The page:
Kathy Warye, CEO of The Association for Professionals in Infection Control and Epidemiology

Targeting Zero Gets Big 2009 Boost

The Association for Professionals in Infection Control and Epidemiology (APIC) began its Targeting Zero campaign in 2008, but the push actually originated in January 2006 with the publication of a 2012 strategic plan. Simple to articulate but hard to accomplish, Targeting Zero is a philosophy that health care institutions should strive to eliminate health care-associated infections, or HAIs, completely – a philosophy that APIC has backed up with webinars, conferences, and elimination guides, including several new guides being published this year.

HAIs affect nearly 2 million Americans annually, causing 99,000 deaths and about $20 billion in health costs, APIC said in its Jan. 22 announcement of 2009 Targeting Zero initiatives. A little more than a month ago, on Feb. 18, good news arrived in the form of a CDC study in JAMA, the Journal of the American Medical Association, that showed rates of MRSA central line-associated bloodstream infections among patients in nearly 600 U.S. facilities’ intensive care units fell by nearly 50 percent from 1997 to 2007.

"This is encouraging news for patients and the health care community," said APIC CEO Kathy Warye. "While central line-associated bloodstream infections caused by MRSA represent only a small fraction of the overall number of MRSA infections, this analysis demonstrates that health care-associated infections can be prevented in a very vulnerable group of patients when institutions consistently implement evidence-based prevention strategies. Now it's time for health care leaders to turn their attention to the 67 percent of MRSA that occurs outside the ICU -- on floors where people are being treated for general medical conditions like diabetes, pulmonary, and cardiac problems.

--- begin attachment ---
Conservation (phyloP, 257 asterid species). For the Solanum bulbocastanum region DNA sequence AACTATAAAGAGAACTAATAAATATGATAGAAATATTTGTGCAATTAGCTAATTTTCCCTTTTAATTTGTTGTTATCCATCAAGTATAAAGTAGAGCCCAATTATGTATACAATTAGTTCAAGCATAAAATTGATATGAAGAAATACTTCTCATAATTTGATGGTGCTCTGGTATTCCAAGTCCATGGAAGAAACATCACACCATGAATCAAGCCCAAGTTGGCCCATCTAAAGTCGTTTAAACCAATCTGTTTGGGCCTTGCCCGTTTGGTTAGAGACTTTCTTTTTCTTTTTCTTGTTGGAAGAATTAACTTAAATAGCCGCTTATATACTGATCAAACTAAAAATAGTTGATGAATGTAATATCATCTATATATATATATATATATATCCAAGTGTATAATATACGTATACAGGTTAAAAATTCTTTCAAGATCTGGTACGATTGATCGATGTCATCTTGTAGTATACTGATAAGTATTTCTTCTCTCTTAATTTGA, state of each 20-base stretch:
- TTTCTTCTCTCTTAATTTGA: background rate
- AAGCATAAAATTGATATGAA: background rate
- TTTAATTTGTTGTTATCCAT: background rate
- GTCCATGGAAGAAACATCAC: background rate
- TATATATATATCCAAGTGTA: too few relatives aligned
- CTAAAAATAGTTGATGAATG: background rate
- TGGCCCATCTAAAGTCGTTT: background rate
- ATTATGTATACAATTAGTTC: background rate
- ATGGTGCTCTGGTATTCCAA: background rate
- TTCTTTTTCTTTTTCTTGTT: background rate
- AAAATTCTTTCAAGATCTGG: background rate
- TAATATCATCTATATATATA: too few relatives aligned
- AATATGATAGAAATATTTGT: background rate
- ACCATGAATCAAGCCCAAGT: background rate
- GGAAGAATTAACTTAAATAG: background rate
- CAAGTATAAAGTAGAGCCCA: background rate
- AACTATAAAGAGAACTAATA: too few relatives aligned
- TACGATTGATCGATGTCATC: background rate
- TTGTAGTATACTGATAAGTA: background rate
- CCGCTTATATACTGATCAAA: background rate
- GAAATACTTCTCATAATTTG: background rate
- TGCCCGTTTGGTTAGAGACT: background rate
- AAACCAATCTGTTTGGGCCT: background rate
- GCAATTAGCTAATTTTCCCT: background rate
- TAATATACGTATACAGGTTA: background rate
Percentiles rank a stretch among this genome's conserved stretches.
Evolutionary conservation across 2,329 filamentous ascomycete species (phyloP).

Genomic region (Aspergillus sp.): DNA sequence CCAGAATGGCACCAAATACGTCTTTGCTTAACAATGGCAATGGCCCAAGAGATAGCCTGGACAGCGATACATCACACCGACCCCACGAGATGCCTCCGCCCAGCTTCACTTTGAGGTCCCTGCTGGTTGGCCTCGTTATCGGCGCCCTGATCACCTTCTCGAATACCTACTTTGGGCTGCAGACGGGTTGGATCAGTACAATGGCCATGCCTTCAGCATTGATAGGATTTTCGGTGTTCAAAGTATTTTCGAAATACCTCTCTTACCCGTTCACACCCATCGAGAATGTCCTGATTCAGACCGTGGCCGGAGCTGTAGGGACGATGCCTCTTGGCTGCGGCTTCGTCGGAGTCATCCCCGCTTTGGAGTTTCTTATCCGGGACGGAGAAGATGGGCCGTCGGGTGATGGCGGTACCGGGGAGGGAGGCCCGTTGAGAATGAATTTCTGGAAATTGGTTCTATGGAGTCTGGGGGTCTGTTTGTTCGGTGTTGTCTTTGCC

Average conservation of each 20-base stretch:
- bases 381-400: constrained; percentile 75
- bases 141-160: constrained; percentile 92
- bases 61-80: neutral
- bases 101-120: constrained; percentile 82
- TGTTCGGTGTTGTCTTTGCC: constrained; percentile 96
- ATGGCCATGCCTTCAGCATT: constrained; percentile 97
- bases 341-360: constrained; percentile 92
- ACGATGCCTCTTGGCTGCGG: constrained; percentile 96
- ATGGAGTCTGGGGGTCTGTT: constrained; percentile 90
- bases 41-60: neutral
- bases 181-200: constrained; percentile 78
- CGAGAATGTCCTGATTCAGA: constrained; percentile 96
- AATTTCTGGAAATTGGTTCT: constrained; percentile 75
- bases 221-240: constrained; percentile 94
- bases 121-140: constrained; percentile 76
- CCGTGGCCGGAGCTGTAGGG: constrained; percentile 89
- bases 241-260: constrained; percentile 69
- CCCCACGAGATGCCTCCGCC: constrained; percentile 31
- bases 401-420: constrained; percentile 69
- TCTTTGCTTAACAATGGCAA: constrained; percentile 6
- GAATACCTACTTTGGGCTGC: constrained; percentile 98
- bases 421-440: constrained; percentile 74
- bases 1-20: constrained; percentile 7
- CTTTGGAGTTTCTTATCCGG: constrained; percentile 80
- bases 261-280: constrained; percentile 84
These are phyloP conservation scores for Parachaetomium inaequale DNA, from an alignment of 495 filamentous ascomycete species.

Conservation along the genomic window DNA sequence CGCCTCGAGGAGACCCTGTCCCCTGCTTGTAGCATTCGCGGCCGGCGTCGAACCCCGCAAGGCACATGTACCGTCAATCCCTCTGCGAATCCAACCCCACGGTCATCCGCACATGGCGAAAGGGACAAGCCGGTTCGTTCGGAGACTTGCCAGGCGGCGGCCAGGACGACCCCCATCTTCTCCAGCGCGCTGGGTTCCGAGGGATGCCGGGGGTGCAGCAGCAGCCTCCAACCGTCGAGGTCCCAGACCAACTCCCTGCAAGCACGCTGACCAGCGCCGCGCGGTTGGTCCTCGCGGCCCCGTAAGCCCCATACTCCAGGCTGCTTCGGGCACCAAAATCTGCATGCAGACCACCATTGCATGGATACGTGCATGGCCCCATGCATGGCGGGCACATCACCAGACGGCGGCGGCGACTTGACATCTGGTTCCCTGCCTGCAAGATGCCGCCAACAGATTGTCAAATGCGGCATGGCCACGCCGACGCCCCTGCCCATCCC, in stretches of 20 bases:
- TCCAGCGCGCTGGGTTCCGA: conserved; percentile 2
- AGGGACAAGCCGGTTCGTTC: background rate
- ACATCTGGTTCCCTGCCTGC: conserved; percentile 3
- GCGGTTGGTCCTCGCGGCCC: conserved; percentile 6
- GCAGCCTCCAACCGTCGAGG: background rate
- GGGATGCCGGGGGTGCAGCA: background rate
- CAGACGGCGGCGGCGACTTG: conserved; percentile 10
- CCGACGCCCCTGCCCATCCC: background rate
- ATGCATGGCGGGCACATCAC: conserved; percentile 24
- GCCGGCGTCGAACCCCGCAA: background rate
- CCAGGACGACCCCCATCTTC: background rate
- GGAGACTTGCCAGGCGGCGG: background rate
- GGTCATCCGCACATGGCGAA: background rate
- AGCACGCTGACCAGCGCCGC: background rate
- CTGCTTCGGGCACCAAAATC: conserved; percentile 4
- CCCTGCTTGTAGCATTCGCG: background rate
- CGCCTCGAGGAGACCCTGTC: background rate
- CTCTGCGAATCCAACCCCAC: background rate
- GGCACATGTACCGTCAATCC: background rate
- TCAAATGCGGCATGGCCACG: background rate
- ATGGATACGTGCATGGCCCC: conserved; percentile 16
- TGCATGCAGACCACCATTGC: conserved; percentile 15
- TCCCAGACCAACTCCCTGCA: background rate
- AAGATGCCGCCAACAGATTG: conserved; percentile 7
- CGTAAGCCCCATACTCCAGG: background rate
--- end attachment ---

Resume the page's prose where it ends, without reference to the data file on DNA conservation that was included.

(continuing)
"For reductions in HAIs to be sustained, adequate resources for the infection prevention profession must be deployed," Warye added. "Despite the current economic stress, now is not the time to ease up on efforts to prevent infections. APIC's 2008 MRSA Pace of Progress report revealed that while three-quarters of hospitals have increased efforts to control the spread of MRSA, more than half say they could and should be doing more. Prevention of HAIs requires consistent application of proven measures throughout the health care system and the commitment and active engagement of hospital leadership so that infection prevention becomes a part of everyone’s job."

Joint Commmission Conference Set for May 5-6
Meanwhile, the Joint Commission's "Hospital-Acquired Conditions: Solutions to Achieving Clinical and Financial Success" conference will take place May 5-6, 2009, at the commission's Oakbrook Terrace, Ill. conference center. The conference is focused on balancing the clinical and financial strategies to reduce the frequency of hospital-acquired conditions. The Centers for Medicare and Medicaid Services instituted a new policy in October 2008 under which Medicare no longer pays hospitals at a higher rate for the increased costs of care when a patient is harmed by certain hospital-acquired conditions unless that condition is documented when the patient is admitted. The early bird fee of $695 to attend the conference will expire April 5. To register for the conference, call customer service at 877-223-6866.